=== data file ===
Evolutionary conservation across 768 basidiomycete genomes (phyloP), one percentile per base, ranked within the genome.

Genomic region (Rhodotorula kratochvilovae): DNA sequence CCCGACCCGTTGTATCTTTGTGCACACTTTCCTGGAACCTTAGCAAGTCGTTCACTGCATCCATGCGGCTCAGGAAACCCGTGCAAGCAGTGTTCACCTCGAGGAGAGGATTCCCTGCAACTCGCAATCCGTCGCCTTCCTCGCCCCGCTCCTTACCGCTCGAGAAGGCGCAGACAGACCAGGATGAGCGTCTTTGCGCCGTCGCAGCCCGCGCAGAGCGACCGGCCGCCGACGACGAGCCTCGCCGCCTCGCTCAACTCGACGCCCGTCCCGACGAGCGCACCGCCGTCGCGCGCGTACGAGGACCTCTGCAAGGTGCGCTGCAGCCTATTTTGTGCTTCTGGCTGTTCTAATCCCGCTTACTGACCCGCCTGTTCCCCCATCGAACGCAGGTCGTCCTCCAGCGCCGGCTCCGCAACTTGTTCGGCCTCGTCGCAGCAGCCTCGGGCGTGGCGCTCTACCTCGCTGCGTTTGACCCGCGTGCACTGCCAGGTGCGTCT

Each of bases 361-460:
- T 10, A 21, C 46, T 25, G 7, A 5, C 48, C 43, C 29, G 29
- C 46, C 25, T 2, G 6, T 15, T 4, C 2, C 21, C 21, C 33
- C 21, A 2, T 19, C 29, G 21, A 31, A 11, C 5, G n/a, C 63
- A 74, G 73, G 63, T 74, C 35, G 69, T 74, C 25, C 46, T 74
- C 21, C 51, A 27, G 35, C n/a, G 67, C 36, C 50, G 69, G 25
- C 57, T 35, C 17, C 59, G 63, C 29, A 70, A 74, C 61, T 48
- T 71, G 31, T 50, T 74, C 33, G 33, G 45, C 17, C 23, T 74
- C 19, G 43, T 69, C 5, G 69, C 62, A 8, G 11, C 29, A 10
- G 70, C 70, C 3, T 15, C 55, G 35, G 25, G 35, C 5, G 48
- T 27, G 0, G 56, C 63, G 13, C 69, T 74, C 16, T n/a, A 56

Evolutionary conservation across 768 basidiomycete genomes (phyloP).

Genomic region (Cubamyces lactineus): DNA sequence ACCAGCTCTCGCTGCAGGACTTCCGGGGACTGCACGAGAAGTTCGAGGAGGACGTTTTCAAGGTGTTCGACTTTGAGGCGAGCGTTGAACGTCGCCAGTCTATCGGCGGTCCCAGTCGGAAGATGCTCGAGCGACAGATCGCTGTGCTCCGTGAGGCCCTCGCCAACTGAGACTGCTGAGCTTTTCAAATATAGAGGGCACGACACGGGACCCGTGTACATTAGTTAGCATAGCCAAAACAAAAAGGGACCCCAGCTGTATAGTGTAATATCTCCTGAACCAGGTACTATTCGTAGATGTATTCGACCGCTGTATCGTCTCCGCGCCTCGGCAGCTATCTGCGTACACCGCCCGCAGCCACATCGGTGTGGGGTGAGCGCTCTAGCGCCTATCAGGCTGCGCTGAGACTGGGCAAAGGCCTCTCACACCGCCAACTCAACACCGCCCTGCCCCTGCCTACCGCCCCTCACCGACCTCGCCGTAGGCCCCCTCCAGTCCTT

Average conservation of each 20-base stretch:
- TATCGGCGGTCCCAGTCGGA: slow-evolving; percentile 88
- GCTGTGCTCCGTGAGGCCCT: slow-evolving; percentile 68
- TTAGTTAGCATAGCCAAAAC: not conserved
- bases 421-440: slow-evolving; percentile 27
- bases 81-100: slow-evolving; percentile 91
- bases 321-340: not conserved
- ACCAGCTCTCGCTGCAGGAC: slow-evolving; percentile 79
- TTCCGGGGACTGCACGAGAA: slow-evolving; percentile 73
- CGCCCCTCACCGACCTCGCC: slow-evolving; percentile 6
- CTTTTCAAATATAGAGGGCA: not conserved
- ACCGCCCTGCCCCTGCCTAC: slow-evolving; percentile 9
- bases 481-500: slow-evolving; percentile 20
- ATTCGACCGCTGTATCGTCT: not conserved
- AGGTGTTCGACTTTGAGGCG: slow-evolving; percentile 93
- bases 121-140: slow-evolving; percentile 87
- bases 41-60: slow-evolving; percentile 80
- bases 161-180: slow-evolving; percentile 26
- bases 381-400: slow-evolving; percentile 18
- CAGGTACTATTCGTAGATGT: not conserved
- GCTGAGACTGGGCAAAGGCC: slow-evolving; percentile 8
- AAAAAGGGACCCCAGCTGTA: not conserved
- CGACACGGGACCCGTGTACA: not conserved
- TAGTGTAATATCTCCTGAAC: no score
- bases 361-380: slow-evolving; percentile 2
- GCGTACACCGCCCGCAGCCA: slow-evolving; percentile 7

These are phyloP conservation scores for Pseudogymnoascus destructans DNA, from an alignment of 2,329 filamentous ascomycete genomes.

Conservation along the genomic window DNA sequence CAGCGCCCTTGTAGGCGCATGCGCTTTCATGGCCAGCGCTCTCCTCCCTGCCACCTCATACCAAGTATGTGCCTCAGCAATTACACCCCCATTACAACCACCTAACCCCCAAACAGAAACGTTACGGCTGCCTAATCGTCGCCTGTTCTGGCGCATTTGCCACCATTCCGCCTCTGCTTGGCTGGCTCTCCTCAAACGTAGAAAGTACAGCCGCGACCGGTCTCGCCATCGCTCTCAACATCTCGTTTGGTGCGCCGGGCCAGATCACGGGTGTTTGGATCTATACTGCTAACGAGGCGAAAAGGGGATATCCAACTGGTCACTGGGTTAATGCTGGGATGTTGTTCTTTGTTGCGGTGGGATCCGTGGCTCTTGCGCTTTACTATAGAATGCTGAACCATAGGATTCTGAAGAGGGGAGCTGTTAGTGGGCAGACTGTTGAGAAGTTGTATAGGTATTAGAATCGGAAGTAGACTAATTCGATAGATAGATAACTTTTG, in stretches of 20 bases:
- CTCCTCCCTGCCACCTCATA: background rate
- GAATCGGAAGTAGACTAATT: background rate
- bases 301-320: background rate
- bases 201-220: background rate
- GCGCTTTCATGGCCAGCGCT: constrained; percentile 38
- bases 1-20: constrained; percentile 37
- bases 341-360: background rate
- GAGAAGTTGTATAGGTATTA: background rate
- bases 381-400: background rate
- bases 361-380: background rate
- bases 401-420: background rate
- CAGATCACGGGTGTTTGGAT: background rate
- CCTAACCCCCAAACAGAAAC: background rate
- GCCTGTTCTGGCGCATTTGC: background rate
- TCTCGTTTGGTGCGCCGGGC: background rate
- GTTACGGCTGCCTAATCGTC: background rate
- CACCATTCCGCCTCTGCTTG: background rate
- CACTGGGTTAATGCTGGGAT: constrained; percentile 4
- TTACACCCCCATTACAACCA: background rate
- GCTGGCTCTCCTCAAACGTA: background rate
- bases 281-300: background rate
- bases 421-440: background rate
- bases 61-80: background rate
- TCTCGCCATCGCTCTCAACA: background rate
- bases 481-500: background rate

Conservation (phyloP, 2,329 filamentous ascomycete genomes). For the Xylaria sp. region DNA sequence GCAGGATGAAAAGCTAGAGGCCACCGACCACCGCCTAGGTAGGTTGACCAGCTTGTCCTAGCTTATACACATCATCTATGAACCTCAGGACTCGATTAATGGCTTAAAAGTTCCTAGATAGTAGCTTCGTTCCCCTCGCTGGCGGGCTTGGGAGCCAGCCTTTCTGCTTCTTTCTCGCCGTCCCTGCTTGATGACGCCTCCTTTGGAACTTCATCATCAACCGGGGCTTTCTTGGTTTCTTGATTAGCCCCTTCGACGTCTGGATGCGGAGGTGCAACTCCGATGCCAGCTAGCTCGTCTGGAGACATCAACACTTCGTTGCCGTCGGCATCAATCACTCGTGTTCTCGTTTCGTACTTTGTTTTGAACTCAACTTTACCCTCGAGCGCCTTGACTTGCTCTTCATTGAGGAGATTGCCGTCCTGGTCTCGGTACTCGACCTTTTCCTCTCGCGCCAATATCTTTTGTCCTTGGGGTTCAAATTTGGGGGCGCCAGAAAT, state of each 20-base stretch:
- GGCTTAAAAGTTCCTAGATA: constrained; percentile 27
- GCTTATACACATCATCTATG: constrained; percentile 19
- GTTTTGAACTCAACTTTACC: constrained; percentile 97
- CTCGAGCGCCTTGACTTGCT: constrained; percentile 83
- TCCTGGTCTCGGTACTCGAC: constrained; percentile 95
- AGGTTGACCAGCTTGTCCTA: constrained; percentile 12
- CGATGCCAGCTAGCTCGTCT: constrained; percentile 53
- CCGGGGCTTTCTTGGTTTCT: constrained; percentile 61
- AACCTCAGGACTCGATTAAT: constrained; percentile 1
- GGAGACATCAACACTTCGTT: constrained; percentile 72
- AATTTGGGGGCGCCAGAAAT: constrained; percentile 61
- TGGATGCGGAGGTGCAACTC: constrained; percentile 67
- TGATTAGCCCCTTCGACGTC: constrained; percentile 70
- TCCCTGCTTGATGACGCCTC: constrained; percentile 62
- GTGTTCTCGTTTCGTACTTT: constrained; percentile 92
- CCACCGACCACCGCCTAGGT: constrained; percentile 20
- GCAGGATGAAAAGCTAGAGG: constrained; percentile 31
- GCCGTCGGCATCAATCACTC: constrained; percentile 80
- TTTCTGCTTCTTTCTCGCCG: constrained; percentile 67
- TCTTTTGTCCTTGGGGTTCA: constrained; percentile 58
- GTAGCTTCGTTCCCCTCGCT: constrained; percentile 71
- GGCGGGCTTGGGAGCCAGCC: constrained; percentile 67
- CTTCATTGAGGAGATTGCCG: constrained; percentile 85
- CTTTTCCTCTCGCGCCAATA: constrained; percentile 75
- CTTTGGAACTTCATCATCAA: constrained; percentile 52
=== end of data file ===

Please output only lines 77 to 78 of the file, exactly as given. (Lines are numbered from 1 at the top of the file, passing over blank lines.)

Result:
- CCGGGGCTTTCTTGGTTTCT: constrained; percentile 61
- AACCTCAGGACTCGATTAAT: constrained; percentile 1